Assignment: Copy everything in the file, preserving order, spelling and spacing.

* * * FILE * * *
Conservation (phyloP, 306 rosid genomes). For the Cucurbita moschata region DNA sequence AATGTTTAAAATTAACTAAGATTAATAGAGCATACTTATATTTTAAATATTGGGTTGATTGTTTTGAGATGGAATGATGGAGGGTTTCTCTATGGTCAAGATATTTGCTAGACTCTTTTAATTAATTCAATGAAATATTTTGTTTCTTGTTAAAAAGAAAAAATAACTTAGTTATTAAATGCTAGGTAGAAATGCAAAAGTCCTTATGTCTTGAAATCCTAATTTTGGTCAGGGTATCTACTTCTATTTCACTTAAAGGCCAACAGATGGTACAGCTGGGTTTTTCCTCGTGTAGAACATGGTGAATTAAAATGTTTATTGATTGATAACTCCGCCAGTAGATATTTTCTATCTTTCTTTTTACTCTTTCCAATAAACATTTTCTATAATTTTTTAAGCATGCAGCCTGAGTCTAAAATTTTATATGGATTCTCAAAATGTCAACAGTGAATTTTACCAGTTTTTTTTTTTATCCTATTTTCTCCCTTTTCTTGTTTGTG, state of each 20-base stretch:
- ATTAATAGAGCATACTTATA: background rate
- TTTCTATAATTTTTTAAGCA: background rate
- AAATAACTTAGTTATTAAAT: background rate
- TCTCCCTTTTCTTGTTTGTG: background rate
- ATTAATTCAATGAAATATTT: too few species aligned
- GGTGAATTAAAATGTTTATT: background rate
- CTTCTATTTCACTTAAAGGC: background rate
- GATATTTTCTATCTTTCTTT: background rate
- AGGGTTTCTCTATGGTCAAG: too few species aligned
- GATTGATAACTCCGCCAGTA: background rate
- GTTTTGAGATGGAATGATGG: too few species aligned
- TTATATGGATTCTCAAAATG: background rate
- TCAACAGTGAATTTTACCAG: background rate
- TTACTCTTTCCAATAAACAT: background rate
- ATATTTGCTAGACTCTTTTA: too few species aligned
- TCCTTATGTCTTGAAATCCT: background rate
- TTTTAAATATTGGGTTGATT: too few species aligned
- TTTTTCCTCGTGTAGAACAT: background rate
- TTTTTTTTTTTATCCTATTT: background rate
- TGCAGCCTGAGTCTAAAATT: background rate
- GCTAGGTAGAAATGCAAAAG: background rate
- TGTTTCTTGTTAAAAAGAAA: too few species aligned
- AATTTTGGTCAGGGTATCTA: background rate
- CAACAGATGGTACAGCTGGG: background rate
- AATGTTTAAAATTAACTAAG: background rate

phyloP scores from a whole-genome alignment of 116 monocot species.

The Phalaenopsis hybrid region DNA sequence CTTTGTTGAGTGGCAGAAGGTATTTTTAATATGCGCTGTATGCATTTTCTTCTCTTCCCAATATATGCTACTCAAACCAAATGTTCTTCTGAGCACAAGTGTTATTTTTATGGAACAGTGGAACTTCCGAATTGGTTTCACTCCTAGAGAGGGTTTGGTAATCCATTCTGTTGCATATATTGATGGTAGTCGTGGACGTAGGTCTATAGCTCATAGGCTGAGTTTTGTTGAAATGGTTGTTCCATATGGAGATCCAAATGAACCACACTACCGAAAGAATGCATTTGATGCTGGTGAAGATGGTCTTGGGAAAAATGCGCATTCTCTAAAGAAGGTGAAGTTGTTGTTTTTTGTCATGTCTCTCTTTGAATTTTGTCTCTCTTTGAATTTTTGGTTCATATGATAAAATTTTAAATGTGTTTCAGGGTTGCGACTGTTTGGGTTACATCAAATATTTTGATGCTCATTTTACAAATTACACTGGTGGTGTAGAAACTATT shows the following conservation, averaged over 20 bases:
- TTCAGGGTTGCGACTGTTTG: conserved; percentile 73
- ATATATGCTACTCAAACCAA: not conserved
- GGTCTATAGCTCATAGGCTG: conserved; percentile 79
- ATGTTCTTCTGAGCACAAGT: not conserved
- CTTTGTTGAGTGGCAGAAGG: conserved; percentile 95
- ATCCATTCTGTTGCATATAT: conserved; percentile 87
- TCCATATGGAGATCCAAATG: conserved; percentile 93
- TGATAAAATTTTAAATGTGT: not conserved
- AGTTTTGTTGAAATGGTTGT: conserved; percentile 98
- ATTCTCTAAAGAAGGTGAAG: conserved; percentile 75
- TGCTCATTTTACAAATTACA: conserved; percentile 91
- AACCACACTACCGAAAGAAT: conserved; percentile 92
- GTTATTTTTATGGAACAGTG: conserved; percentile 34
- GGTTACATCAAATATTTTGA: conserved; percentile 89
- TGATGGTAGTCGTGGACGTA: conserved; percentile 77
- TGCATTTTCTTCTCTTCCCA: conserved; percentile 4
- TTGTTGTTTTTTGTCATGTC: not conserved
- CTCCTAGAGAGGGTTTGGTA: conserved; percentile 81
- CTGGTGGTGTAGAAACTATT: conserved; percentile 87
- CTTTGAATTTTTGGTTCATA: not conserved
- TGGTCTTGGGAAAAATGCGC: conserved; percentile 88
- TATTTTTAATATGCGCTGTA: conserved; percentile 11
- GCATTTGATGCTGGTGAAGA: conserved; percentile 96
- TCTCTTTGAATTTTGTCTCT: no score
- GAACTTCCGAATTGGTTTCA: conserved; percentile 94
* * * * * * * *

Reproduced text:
Conservation (phyloP, 306 rosid genomes). For the Cucurbita moschata region DNA sequence AATGTTTAAAATTAACTAAGATTAATAGAGCATACTTATATTTTAAATATTGGGTTGATTGTTTTGAGATGGAATGATGGAGGGTTTCTCTATGGTCAAGATATTTGCTAGACTCTTTTAATTAATTCAATGAAATATTTTGTTTCTTGTTAAAAAGAAAAAATAACTTAGTTATTAAATGCTAGGTAGAAATGCAAAAGTCCTTATGTCTTGAAATCCTAATTTTGGTCAGGGTATCTACTTCTATTTCACTTAAAGGCCAACAGATGGTACAGCTGGGTTTTTCCTCGTGTAGAACATGGTGAATTAAAATGTTTATTGATTGATAACTCCGCCAGTAGATATTTTCTATCTTTCTTTTTACTCTTTCCAATAAACATTTTCTATAATTTTTTAAGCATGCAGCCTGAGTCTAAAATTTTATATGGATTCTCAAAATGTCAACAGTGAATTTTACCAGTTTTTTTTTTTATCCTATTTTCTCCCTTTTCTTGTTTGTG, state of each 20-base stretch:
- ATTAATAGAGCATACTTATA: background rate
- TTTCTATAATTTTTTAAGCA: background rate
- AAATAACTTAGTTATTAAAT: background rate
- TCTCCCTTTTCTTGTTTGTG: background rate
- ATTAATTCAATGAAATATTT: too few species aligned
- GGTGAATTAAAATGTTTATT: background rate
- CTTCTATTTCACTTAAAGGC: background rate
- GATATTTTCTATCTTTCTTT: background rate
- AGGGTTTCTCTATGGTCAAG: too few species aligned
- GATTGATAACTCCGCCAGTA: background rate
- GTTTTGAGATGGAATGATGG: too few species aligned
- TTATATGGATTCTCAAAATG: background rate
- TCAACAGTGAATTTTACCAG: background rate
- TTACTCTTTCCAATAAACAT: background rate
- ATATTTGCTAGACTCTTTTA: too few species aligned
- TCCTTATGTCTTGAAATCCT: background rate
- TTTTAAATATTGGGTTGATT: too few species aligned
- TTTTTCCTCGTGTAGAACAT: background rate
- TTTTTTTTTTTATCCTATTT: background rate
- TGCAGCCTGAGTCTAAAATT: background rate
- GCTAGGTAGAAATGCAAAAG: background rate
- TGTTTCTTGTTAAAAAGAAA: too few species aligned
- AATTTTGGTCAGGGTATCTA: background rate
- CAACAGATGGTACAGCTGGG: background rate
- AATGTTTAAAATTAACTAAG: background rate

phyloP scores from a whole-genome alignment of 116 monocot species.

The Phalaenopsis hybrid region DNA sequence CTTTGTTGAGTGGCAGAAGGTATTTTTAATATGCGCTGTATGCATTTTCTTCTCTTCCCAATATATGCTACTCAAACCAAATGTTCTTCTGAGCACAAGTGTTATTTTTATGGAACAGTGGAACTTCCGAATTGGTTTCACTCCTAGAGAGGGTTTGGTAATCCATTCTGTTGCATATATTGATGGTAGTCGTGGACGTAGGTCTATAGCTCATAGGCTGAGTTTTGTTGAAATGGTTGTTCCATATGGAGATCCAAATGAACCACACTACCGAAAGAATGCATTTGATGCTGGTGAAGATGGTCTTGGGAAAAATGCGCATTCTCTAAAGAAGGTGAAGTTGTTGTTTTTTGTCATGTCTCTCTTTGAATTTTGTCTCTCTTTGAATTTTTGGTTCATATGATAAAATTTTAAATGTGTTTCAGGGTTGCGACTGTTTGGGTTACATCAAATATTTTGATGCTCATTTTACAAATTACACTGGTGGTGTAGAAACTATT shows the following conservation, averaged over 20 bases:
- TTCAGGGTTGCGACTGTTTG: conserved; percentile 73
- ATATATGCTACTCAAACCAA: not conserved
- GGTCTATAGCTCATAGGCTG: conserved; percentile 79
- ATGTTCTTCTGAGCACAAGT: not conserved
- CTTTGTTGAGTGGCAGAAGG: conserved; percentile 95
- ATCCATTCTGTTGCATATAT: conserved; percentile 87
- TCCATATGGAGATCCAAATG: conserved; percentile 93
- TGATAAAATTTTAAATGTGT: not conserved
- AGTTTTGTTGAAATGGTTGT: conserved; percentile 98
- ATTCTCTAAAGAAGGTGAAG: conserved; percentile 75
- TGCTCATTTTACAAATTACA: conserved; percentile 91
- AACCACACTACCGAAAGAAT: conserved; percentile 92
- GTTATTTTTATGGAACAGTG: conserved; percentile 34
- GGTTACATCAAATATTTTGA: conserved; percentile 89
- TGATGGTAGTCGTGGACGTA: conserved; percentile 77
- TGCATTTTCTTCTCTTCCCA: conserved; percentile 4
- TTGTTGTTTTTTGTCATGTC: not conserved
- CTCCTAGAGAGGGTTTGGTA: conserved; percentile 81
- CTGGTGGTGTAGAAACTATT: conserved; percentile 87
- CTTTGAATTTTTGGTTCATA: not conserved
- TGGTCTTGGGAAAAATGCGC: conserved; percentile 88
- TATTTTTAATATGCGCTGTA: conserved; percentile 11
- GCATTTGATGCTGGTGAAGA: conserved; percentile 96
- TCTCTTTGAATTTTGTCTCT: no score
- GAACTTCCGAATTGGTTTCA: conserved; percentile 94